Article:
21. The City Of Dead Roses

I just came back from a week in Portland. I've never been more disappointed in a city.. and I'm sorry to Portland people. But, it was all different color haired hipsters with facial piercings, homeless people everywhere. I didn't really find any cool bars or restaurants, or much in the way to do - and it wasn't for lack of trying.

Finally, the last day, we rented a car and went to Mount Hood. Now that was awesome - so beautiful and relaxing up there. But Portland as a whole is like an industrial hipster dumping ground.


20. On The Hog In Prague


Don't get me wrong, I really like Prague and the Czech Republic and everything, and had a great time there.

But Prague isn't very diverse: it has city center (Staré Mesto, Nové Mesto, Malá Strana, Hradčany etc) which is like a museum, a tourist trap, and the outskirts are just huge paneláky.

I prefer my hometown, which is a real (modest) metropolis: it isn't that clean and the tourist sites are scattered all over the city, and the houses are not in a perfect condition, but the old town is considerably larger and filled with life, only small parts are museum-like.



19. Shipping Away From Boston

Boston, its yuppie bike riders, bad coffee, rude drivers, and racist residents. I spent 2 days in Boston college scouting and couldn't wait to leave back in the early 2000's. My friend's car broke down and NO one outside of a fire station would lend any help or even directions and EVEN THE FIREMEN SIDE EYED ME. I was slurred at twice by random people. I've had better experiences in Philly of all places than in Boston and Philly isn't great too.

MIT's science center was awesome though. The only highlight of the trip.


18. Heaven, Hell, Or Houston

Houston TX, hands down. I’ve been living here for a year now and while everyone I know, LOVES it, I just don’t get it. The traffic is horrendous, the drivers are insane, the weather sucks, the general area itself isn’t that pretty, and it’s just really not that different than any other major city I’ve been to.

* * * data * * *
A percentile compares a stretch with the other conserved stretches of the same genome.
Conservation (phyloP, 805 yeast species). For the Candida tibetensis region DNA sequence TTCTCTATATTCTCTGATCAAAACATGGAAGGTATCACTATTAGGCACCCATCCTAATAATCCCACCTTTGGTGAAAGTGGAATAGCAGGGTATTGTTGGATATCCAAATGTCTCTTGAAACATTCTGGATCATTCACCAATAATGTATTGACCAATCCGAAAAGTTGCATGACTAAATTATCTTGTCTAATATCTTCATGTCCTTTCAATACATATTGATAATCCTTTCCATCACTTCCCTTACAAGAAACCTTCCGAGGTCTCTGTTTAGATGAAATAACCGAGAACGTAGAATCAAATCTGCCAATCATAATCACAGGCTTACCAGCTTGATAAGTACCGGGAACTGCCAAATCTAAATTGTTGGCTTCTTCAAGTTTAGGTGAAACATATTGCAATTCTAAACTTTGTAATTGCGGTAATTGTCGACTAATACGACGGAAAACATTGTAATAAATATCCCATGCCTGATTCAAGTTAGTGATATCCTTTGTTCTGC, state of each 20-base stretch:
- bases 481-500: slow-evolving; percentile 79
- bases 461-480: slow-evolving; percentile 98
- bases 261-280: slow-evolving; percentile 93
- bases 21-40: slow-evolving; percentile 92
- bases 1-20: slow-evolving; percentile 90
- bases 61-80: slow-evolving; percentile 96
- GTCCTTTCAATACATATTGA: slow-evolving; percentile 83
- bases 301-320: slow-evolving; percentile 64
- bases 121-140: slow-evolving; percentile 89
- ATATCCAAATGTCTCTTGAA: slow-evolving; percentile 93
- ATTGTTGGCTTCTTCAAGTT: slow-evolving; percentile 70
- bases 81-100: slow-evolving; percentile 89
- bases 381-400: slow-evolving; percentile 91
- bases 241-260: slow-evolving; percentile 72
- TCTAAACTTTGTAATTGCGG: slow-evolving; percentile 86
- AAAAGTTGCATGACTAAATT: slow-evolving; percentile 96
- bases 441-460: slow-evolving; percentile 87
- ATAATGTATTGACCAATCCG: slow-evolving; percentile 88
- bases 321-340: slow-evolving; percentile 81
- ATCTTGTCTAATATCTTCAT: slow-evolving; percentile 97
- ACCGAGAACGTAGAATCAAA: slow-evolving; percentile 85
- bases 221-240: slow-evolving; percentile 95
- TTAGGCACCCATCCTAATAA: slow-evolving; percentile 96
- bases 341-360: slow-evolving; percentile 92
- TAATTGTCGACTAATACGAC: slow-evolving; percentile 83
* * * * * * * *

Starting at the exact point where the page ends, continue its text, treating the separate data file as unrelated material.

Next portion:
17. Born On The Bayou

New Orleans and Memphis. Growing up, these two places were always painted as the soul of the south. Music, food, good times. In reality, they're both crime-ridden cities that are literally falling apart. The roads are awful, huge chunks of both cities are sprawling rough areas, and a wrong turn at night can literally cost you your life. Neither the residents or the people in charge have any interest in making it better.


16. Atlanta Burned Again Last Night


Granted I haven't been there that many times but as it's billed as "the capital of the southeast", it's a bit disappointing. For one thing, if you took away all of the suburban sprawl, it'd be dead. I also didn't find it that easy to get around, i.e. mediocre transportation. Location wise is the only thing that really saves it, being close to the mountains and a manageable distance from the islands.


15. Roll Of The Dice

Niagara Falls, Ontario. The Canadian side is apparently the “nice” side but it was pretty run down and felt way too touristy. The falls is beautiful though and the Casino Niagara is really nice, though nothing compared to a casino somewhere like Vegas. If the Canadian side is that run down I can only imagine what the American side looks like. Yikes!


14. Chattanooga Choo Choo

Chattanooga, Tennessee. People think they want to move to Chattanooga for all the outdoor activities but fail to realize that all the jobs go to residents brother or cousin and not some tourist that thinks they can move to town and get a good job and climb mountains every weekend.



13. Sydney's Not Pristine

Sydney, I am an Australian so I feel I have some right to call out that city especially more so since I have at least been to 2 other major cities internationally.

Sydney at first I mean does have the nice parks, picturesque harbour but overall it especially now has the cons of a big city such as the pollution and dirty buildings and crowding but it lacks any of the decent public transport as it failed to keep up with the explosion in population, any of its older history often will get built around and demolished and its beaches might be great for tourists but there are so many better beaches in Australia compared to the ones in Sydney.

Singapore in comparison deals with the overcrowding brilliantly and can move its population and tourists efficiently and feels so much cleaner overall.

Paris while being dirty and its metro smelling at least has the ability to move hoards of people around and has tons of history in it's building and culture.


12. Death By Digital Age

Santa Clara, CA... It's soo freaking expensive, just because of tech companies and good jobs around... But if it wasn't for tech companies and good jobs, it's an ugly flat place with nothing going for it.... It might as well be a Fresno or Modesto :P

At least Redwood Shores/Redwood city where Google and Electronics arts are is nice... Has some mountains bordering it, more trees, some cool ocean breezes coming through... But Santa Clara is like the Kansas of the Bay Area... flat and ugly.


11. Shanghai Gloom